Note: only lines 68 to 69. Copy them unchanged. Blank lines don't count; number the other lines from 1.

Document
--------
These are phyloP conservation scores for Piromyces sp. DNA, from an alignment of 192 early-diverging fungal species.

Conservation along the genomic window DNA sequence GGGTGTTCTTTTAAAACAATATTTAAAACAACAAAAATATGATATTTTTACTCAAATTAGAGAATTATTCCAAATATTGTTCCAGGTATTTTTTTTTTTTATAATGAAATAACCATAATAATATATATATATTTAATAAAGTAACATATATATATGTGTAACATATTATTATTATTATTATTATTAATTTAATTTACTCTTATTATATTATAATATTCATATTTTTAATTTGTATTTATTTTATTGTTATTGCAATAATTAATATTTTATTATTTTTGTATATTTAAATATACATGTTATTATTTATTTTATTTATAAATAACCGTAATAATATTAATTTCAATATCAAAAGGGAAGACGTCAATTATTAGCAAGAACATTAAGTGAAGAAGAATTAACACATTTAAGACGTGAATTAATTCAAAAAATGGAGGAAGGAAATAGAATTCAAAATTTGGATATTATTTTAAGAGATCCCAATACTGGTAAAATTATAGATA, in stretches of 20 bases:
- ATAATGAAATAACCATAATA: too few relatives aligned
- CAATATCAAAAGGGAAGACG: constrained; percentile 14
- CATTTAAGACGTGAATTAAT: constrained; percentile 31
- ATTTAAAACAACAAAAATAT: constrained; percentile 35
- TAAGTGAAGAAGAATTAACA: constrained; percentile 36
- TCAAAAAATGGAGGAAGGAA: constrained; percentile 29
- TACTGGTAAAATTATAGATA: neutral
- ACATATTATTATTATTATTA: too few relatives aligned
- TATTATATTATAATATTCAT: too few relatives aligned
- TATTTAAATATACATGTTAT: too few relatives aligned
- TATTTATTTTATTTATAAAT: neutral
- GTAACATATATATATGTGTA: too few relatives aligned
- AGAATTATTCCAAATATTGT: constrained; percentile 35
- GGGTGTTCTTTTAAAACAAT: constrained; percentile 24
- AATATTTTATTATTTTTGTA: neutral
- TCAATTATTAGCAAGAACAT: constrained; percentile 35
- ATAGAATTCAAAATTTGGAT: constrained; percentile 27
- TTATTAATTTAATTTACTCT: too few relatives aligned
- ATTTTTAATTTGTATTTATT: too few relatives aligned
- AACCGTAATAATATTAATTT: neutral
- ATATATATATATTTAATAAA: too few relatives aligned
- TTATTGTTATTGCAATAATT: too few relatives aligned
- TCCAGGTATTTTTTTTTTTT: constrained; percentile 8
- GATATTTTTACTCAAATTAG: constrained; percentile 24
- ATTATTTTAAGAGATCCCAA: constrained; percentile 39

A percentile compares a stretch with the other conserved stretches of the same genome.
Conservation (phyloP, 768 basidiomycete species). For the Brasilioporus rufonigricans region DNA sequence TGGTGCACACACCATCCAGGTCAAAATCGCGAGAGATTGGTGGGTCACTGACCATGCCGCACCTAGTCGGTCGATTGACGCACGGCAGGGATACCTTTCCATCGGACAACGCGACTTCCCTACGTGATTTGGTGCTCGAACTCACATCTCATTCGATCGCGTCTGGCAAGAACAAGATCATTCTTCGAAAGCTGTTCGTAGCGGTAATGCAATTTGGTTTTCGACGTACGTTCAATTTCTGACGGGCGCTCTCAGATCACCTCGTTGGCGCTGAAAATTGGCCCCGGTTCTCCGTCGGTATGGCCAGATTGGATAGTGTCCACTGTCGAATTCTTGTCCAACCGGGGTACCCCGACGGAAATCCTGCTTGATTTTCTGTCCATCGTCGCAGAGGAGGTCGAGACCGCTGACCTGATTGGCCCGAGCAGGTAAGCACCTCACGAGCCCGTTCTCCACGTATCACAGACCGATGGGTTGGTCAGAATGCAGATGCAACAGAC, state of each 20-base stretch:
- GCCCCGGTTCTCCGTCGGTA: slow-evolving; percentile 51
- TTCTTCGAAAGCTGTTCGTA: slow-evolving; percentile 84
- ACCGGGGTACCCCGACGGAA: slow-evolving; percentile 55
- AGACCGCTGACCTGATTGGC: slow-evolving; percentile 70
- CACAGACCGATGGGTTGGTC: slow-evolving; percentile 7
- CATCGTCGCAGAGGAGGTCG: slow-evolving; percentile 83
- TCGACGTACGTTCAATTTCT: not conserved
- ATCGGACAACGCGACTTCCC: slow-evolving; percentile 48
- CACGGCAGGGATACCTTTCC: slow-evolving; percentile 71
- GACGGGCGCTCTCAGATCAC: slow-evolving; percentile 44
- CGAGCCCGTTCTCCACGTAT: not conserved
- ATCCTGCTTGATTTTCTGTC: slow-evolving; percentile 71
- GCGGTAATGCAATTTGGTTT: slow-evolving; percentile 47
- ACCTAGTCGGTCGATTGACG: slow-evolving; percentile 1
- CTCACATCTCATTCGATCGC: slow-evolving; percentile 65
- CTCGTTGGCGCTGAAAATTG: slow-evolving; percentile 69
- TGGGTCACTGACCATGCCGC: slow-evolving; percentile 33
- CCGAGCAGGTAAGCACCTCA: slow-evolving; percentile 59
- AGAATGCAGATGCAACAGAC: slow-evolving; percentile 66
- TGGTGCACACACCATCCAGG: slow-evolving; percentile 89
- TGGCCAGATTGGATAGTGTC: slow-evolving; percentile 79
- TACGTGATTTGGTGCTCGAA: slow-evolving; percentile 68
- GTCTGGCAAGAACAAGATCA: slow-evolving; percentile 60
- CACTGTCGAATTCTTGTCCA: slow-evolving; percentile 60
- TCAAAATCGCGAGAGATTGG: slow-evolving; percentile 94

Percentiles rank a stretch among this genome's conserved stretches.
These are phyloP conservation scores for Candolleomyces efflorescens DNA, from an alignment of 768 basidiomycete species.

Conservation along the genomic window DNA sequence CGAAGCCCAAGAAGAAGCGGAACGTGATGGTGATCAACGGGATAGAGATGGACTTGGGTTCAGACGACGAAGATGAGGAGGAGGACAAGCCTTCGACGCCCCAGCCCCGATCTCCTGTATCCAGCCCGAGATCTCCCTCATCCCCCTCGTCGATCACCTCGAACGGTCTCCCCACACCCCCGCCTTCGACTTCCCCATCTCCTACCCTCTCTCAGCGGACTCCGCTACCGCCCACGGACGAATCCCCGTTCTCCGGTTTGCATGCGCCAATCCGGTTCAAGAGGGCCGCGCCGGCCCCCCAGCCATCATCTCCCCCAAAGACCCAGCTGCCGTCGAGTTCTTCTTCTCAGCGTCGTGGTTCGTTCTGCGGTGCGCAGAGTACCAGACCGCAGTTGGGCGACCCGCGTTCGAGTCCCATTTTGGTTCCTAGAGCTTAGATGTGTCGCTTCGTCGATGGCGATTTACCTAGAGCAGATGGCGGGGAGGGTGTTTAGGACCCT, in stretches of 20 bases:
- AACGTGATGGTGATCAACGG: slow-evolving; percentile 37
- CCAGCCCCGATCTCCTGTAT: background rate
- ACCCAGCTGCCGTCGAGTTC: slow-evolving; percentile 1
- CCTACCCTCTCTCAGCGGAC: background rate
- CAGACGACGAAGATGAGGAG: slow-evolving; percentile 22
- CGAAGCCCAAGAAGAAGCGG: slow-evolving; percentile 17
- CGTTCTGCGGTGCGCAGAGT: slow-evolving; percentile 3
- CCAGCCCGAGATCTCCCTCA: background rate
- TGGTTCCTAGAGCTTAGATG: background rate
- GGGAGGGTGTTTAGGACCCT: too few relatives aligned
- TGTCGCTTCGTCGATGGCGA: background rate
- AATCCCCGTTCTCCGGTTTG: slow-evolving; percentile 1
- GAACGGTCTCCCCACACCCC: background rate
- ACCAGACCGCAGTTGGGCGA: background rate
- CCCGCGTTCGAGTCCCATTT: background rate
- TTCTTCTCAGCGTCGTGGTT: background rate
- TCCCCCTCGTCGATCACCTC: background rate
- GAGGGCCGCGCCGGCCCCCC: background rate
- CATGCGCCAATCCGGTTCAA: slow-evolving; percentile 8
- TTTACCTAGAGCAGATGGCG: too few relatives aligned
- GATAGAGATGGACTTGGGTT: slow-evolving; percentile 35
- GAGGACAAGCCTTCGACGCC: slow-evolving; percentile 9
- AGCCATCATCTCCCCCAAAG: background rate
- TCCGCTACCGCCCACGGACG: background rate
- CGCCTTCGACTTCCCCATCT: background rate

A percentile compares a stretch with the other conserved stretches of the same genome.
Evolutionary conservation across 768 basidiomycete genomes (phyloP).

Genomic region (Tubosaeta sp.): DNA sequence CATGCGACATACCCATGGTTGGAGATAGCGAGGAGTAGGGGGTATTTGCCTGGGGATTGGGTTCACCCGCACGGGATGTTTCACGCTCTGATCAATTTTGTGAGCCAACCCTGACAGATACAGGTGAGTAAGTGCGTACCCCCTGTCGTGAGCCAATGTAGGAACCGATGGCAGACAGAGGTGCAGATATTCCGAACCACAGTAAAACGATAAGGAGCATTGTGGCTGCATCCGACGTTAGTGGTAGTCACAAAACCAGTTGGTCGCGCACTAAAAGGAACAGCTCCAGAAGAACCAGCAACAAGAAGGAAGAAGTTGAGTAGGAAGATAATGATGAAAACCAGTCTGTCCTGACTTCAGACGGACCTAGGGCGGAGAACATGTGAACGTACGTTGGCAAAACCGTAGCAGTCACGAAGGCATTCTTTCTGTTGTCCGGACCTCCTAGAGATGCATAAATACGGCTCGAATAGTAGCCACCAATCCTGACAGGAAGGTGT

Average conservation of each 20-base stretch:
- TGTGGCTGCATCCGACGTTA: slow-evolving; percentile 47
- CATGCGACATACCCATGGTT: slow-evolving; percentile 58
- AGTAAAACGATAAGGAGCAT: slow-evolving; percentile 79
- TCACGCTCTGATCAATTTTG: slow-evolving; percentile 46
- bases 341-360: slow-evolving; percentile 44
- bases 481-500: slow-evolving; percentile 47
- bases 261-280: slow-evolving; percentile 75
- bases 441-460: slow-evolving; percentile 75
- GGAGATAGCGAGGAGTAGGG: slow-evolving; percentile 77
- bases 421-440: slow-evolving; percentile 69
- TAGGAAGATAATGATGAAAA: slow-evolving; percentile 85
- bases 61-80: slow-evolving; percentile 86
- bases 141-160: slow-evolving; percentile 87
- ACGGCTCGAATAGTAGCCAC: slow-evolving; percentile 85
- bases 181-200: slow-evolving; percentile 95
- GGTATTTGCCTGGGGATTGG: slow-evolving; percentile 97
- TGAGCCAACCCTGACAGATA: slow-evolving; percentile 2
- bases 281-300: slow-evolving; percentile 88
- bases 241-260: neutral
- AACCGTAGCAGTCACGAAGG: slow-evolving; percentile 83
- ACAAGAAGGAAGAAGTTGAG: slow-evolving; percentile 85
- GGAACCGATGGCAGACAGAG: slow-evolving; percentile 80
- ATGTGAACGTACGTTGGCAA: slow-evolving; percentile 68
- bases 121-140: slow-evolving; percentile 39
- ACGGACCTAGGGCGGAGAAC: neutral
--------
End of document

- TGTCGCTTCGTCGATGGCGA: background rate
- AATCCCCGTTCTCCGGTTTG: slow-evolving; percentile 1